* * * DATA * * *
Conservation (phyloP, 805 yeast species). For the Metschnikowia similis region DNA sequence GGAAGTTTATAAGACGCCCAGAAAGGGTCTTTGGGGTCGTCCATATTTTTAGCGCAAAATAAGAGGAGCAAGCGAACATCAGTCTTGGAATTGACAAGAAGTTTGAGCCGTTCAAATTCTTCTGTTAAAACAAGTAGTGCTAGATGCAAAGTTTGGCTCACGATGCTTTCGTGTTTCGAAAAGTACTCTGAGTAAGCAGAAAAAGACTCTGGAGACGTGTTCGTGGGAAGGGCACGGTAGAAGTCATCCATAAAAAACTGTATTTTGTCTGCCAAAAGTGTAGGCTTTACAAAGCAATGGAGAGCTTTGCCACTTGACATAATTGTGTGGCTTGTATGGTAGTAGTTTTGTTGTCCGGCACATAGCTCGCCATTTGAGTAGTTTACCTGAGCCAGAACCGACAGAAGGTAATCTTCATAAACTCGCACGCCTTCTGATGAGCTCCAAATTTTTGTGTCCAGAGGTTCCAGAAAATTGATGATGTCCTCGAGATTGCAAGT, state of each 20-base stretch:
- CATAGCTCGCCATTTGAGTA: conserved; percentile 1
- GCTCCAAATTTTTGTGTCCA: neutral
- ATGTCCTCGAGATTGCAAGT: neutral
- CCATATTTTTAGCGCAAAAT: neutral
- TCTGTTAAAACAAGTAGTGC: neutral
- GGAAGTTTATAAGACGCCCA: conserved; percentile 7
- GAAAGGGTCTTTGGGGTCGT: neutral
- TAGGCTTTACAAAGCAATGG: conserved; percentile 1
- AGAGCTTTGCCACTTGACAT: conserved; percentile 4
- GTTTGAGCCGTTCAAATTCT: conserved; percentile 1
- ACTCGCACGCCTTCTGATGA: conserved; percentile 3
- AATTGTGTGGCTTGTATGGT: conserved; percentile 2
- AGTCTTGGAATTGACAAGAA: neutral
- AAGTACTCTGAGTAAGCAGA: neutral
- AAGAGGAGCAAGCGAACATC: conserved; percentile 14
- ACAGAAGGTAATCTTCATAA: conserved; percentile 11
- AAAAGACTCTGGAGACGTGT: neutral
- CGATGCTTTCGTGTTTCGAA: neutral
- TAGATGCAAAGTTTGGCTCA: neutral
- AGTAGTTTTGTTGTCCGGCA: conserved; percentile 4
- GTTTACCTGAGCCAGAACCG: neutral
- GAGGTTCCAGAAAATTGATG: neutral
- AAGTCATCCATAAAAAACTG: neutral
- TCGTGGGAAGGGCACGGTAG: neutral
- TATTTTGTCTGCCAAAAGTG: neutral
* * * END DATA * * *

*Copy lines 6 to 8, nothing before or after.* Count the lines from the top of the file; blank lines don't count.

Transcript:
- TCTGTTAAAACAAGTAGTGC: neutral
- GGAAGTTTATAAGACGCCCA: conserved; percentile 7
- GAAAGGGTCTTTGGGGTCGT: neutral